Crypto mining is how new units of digital currency are created. It’s complex and its very process can impact investors.
As crypto continues to advance and more everyday Aussies are beginning to invest, the question arises; where do cryptocurrencies like Bitcoin actually come from?
While it can be easy to think it’s just uploaded from each cryptocurrency creator’s computer, the truth of the matter is that it’s much more complicated.
One of the most widely known and trusted processes, “proof-of-work” mining, has been key in ensuring network security as well as releasing new coins into the market for circulation.
For those new to crypto, here is a breakdown of crypto mining and how the process can impact investors.
Defining crypto mining
When cryptocurrencies like Bitcoin were first introduced there were basically only three ways investors could get their hands on it (mainstream exchanges like CoinSpot weren’t around at this time).
They could either:
- Trade it peer-to-peer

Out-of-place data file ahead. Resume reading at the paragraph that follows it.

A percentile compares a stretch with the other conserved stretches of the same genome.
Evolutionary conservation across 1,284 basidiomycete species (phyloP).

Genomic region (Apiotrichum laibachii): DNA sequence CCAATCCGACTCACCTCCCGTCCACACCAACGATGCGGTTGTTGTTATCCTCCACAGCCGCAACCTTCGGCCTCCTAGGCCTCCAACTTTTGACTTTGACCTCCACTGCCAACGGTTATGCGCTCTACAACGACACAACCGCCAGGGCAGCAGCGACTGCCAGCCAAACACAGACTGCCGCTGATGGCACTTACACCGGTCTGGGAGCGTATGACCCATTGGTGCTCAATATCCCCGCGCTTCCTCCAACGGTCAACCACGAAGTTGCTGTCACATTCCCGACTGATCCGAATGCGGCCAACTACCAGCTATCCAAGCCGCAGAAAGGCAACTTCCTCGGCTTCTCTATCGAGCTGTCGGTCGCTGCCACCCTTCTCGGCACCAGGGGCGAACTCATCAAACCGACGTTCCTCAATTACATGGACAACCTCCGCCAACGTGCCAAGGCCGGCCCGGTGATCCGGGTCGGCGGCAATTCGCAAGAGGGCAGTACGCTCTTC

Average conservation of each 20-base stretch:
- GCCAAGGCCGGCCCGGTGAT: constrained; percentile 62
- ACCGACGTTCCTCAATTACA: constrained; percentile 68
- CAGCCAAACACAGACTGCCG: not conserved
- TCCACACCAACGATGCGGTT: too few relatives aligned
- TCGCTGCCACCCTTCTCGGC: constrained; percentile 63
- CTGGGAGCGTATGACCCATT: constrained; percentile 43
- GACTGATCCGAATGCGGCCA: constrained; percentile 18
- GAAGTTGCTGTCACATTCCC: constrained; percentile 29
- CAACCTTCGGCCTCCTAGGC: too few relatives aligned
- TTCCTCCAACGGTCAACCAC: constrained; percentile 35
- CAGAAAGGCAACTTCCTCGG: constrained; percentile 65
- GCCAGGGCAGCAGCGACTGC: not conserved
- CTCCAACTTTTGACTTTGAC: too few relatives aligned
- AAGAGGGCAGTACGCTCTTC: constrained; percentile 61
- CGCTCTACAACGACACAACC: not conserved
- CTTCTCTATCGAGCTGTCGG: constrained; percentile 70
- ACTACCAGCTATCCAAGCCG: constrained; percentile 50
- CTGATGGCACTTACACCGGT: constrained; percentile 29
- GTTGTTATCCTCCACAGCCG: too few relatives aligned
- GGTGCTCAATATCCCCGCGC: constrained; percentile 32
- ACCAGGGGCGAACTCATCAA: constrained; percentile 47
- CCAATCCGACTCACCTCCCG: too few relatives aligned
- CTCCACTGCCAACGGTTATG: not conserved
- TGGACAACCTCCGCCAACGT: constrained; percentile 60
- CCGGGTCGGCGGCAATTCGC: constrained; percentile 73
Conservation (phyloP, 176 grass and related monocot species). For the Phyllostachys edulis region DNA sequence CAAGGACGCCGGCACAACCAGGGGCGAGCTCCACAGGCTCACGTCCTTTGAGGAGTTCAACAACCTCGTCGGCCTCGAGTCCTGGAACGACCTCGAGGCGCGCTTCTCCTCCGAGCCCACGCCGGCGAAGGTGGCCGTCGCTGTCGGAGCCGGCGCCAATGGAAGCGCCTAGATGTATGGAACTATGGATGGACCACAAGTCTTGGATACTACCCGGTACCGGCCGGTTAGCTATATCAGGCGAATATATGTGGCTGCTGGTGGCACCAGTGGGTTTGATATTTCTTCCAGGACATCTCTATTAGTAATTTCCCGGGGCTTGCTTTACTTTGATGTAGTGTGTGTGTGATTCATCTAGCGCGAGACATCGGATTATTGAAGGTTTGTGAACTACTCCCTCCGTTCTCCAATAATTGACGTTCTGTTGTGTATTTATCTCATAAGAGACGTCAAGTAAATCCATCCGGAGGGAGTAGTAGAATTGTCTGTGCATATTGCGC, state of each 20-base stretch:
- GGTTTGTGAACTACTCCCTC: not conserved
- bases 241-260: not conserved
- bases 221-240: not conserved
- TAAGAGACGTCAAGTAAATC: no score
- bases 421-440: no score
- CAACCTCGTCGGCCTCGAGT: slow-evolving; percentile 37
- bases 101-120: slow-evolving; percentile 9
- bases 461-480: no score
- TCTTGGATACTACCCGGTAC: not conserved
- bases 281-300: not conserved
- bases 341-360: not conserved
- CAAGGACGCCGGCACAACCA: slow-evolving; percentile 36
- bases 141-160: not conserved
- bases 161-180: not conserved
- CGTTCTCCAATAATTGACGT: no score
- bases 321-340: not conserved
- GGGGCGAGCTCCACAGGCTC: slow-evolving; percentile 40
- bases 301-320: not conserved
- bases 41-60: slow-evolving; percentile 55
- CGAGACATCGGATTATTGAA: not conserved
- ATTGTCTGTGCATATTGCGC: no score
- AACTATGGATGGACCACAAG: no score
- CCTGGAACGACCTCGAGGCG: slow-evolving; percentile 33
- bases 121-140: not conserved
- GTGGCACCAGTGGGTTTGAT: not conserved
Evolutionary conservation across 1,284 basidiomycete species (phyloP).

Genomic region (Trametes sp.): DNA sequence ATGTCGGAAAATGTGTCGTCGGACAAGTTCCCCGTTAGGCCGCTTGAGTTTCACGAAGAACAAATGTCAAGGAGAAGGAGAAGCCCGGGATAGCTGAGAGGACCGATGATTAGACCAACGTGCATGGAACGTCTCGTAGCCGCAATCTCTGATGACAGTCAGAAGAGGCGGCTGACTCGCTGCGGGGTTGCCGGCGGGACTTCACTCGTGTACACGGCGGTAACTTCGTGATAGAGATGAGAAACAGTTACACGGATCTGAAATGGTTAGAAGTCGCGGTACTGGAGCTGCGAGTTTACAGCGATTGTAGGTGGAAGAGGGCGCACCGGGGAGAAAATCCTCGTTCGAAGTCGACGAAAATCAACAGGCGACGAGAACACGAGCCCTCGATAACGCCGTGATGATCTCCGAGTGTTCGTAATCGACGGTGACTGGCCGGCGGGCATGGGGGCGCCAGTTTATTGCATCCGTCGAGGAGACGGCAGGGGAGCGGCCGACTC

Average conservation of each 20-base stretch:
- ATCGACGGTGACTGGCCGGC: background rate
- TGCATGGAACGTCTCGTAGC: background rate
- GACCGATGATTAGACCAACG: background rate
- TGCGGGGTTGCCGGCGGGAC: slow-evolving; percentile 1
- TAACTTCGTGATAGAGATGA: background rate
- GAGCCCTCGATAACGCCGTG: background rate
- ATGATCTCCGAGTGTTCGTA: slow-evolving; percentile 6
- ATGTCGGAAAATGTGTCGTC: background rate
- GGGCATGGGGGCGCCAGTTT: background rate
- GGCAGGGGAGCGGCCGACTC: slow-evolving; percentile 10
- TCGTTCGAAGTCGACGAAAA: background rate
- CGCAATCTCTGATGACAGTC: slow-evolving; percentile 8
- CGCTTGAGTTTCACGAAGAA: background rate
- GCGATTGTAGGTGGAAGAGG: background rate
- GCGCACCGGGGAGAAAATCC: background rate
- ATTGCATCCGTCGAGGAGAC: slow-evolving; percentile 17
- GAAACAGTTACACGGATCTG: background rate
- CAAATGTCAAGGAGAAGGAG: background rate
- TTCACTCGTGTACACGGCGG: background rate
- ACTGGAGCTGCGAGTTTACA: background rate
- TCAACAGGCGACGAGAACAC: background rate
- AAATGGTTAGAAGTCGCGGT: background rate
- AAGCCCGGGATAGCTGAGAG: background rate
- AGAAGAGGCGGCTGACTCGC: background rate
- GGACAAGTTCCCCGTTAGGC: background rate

- Be gifted it from another holder
- Mine it themselves
The mining process generates rewards for processing transactions to miners who provide computing power to the network. The rewards from mining can sometimes include the newly ‘minted’ coins, as well as the transaction fees from the transactions accumulated in the block.
Mining itself requires technical know-how, as well as a huge amount of computational power needed to solve the algorithmic puzzles that make blockchain networks so secure. The process of mining entails validating data blocks and adding transactions to a public record – also known as a distributed ledger.
In order to validate and add new transactions to the blockchain, miners must compete with each other using specialised computing equipment to solve mathematical equations. These generate fixed-length codes known as “hashes”.
A hash is a complex mathematical function that converts any message or data input into a fixed-length code. In simple terms, it’s essentially a highly secure encryption technique where messages are transposed into a set of numbers and letters.
In order to discover the next block, and earn cryptocurrencies like Bitcoin, miners must be the first to generate a hash that has an equal or higher number of zeros in front of it than the “target hash”. This process is known as proof-of-work (PoW) and it’s how blockchains achieve consensus on transactions, without a central regulatory body.
The rise of mining pools